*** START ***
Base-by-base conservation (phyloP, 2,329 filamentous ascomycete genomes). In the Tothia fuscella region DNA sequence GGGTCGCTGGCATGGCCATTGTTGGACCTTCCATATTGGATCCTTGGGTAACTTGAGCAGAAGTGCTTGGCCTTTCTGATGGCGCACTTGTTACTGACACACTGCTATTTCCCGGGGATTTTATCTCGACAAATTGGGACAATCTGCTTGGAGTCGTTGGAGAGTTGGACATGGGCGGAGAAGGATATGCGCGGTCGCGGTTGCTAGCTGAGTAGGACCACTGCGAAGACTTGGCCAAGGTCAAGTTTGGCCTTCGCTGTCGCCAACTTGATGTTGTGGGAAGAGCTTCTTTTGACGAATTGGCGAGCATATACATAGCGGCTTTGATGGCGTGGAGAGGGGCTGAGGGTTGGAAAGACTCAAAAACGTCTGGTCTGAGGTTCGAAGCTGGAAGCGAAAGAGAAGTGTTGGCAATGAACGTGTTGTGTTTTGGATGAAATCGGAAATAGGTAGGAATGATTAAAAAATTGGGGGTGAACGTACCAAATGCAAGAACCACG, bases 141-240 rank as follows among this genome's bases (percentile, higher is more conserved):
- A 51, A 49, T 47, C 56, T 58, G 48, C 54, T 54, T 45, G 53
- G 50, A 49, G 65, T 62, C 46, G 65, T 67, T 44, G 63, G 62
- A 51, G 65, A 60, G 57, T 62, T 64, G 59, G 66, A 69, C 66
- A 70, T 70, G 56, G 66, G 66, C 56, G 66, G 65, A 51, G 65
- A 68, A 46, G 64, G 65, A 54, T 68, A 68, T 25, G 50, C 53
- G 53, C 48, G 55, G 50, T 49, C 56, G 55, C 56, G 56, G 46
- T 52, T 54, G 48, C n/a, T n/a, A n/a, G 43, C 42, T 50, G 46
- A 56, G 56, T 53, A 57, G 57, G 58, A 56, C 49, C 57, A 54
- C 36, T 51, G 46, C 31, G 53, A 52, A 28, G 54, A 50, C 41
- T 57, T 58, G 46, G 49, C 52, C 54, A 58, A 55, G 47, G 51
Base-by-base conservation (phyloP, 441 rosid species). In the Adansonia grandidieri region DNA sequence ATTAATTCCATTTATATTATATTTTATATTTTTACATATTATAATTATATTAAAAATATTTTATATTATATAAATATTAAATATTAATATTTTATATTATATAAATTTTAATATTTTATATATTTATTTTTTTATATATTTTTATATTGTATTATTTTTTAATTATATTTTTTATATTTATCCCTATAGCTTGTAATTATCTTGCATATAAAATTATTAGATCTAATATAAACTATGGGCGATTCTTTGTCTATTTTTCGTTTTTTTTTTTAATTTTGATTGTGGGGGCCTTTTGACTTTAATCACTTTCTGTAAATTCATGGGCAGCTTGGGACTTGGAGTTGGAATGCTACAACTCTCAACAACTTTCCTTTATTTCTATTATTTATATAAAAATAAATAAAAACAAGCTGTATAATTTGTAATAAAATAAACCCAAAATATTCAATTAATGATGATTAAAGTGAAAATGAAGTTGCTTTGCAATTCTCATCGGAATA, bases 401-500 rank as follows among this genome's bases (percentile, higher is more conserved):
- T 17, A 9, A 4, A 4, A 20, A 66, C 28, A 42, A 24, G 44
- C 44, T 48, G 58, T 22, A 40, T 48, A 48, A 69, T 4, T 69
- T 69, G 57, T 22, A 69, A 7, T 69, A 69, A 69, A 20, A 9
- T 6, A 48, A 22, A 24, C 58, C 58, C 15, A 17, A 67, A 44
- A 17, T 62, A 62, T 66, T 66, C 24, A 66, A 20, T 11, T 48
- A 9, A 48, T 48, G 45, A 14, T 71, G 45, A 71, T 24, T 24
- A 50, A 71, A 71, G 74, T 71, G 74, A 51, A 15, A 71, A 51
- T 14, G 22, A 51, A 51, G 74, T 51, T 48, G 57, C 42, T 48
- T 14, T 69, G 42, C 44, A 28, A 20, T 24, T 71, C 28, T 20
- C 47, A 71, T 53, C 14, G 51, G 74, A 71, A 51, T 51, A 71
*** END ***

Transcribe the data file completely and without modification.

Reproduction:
Base-by-base conservation (phyloP, 2,329 filamentous ascomycete genomes). In the Tothia fuscella region DNA sequence GGGTCGCTGGCATGGCCATTGTTGGACCTTCCATATTGGATCCTTGGGTAACTTGAGCAGAAGTGCTTGGCCTTTCTGATGGCGCACTTGTTACTGACACACTGCTATTTCCCGGGGATTTTATCTCGACAAATTGGGACAATCTGCTTGGAGTCGTTGGAGAGTTGGACATGGGCGGAGAAGGATATGCGCGGTCGCGGTTGCTAGCTGAGTAGGACCACTGCGAAGACTTGGCCAAGGTCAAGTTTGGCCTTCGCTGTCGCCAACTTGATGTTGTGGGAAGAGCTTCTTTTGACGAATTGGCGAGCATATACATAGCGGCTTTGATGGCGTGGAGAGGGGCTGAGGGTTGGAAAGACTCAAAAACGTCTGGTCTGAGGTTCGAAGCTGGAAGCGAAAGAGAAGTGTTGGCAATGAACGTGTTGTGTTTTGGATGAAATCGGAAATAGGTAGGAATGATTAAAAAATTGGGGGTGAACGTACCAAATGCAAGAACCACG, bases 141-240 rank as follows among this genome's bases (percentile, higher is more conserved):
- A 51, A 49, T 47, C 56, T 58, G 48, C 54, T 54, T 45, G 53
- G 50, A 49, G 65, T 62, C 46, G 65, T 67, T 44, G 63, G 62
- A 51, G 65, A 60, G 57, T 62, T 64, G 59, G 66, A 69, C 66
- A 70, T 70, G 56, G 66, G 66, C 56, G 66, G 65, A 51, G 65
- A 68, A 46, G 64, G 65, A 54, T 68, A 68, T 25, G 50, C 53
- G 53, C 48, G 55, G 50, T 49, C 56, G 55, C 56, G 56, G 46
- T 52, T 54, G 48, C n/a, T n/a, A n/a, G 43, C 42, T 50, G 46
- A 56, G 56, T 53, A 57, G 57, G 58, A 56, C 49, C 57, A 54
- C 36, T 51, G 46, C 31, G 53, A 52, A 28, G 54, A 50, C 41
- T 57, T 58, G 46, G 49, C 52, C 54, A 58, A 55, G 47, G 51
Base-by-base conservation (phyloP, 441 rosid species). In the Adansonia grandidieri region DNA sequence ATTAATTCCATTTATATTATATTTTATATTTTTACATATTATAATTATATTAAAAATATTTTATATTATATAAATATTAAATATTAATATTTTATATTATATAAATTTTAATATTTTATATATTTATTTTTTTATATATTTTTATATTGTATTATTTTTTAATTATATTTTTTATATTTATCCCTATAGCTTGTAATTATCTTGCATATAAAATTATTAGATCTAATATAAACTATGGGCGATTCTTTGTCTATTTTTCGTTTTTTTTTTTAATTTTGATTGTGGGGGCCTTTTGACTTTAATCACTTTCTGTAAATTCATGGGCAGCTTGGGACTTGGAGTTGGAATGCTACAACTCTCAACAACTTTCCTTTATTTCTATTATTTATATAAAAATAAATAAAAACAAGCTGTATAATTTGTAATAAAATAAACCCAAAATATTCAATTAATGATGATTAAAGTGAAAATGAAGTTGCTTTGCAATTCTCATCGGAATA, bases 401-500 rank as follows among this genome's bases (percentile, higher is more conserved):
- T 17, A 9, A 4, A 4, A 20, A 66, C 28, A 42, A 24, G 44
- C 44, T 48, G 58, T 22, A 40, T 48, A 48, A 69, T 4, T 69
- T 69, G 57, T 22, A 69, A 7, T 69, A 69, A 69, A 20, A 9
- T 6, A 48, A 22, A 24, C 58, C 58, C 15, A 17, A 67, A 44
- A 17, T 62, A 62, T 66, T 66, C 24, A 66, A 20, T 11, T 48
- A 9, A 48, T 48, G 45, A 14, T 71, G 45, A 71, T 24, T 24
- A 50, A 71, A 71, G 74, T 71, G 74, A 51, A 15, A 71, A 51
- T 14, G 22, A 51, A 51, G 74, T 51, T 48, G 57, C 42, T 48
- T 14, T 69, G 42, C 44, A 28, A 20, T 24, T 71, C 28, T 20
- C 47, A 71, T 53, C 14, G 51, G 74, A 71, A 51, T 51, A 71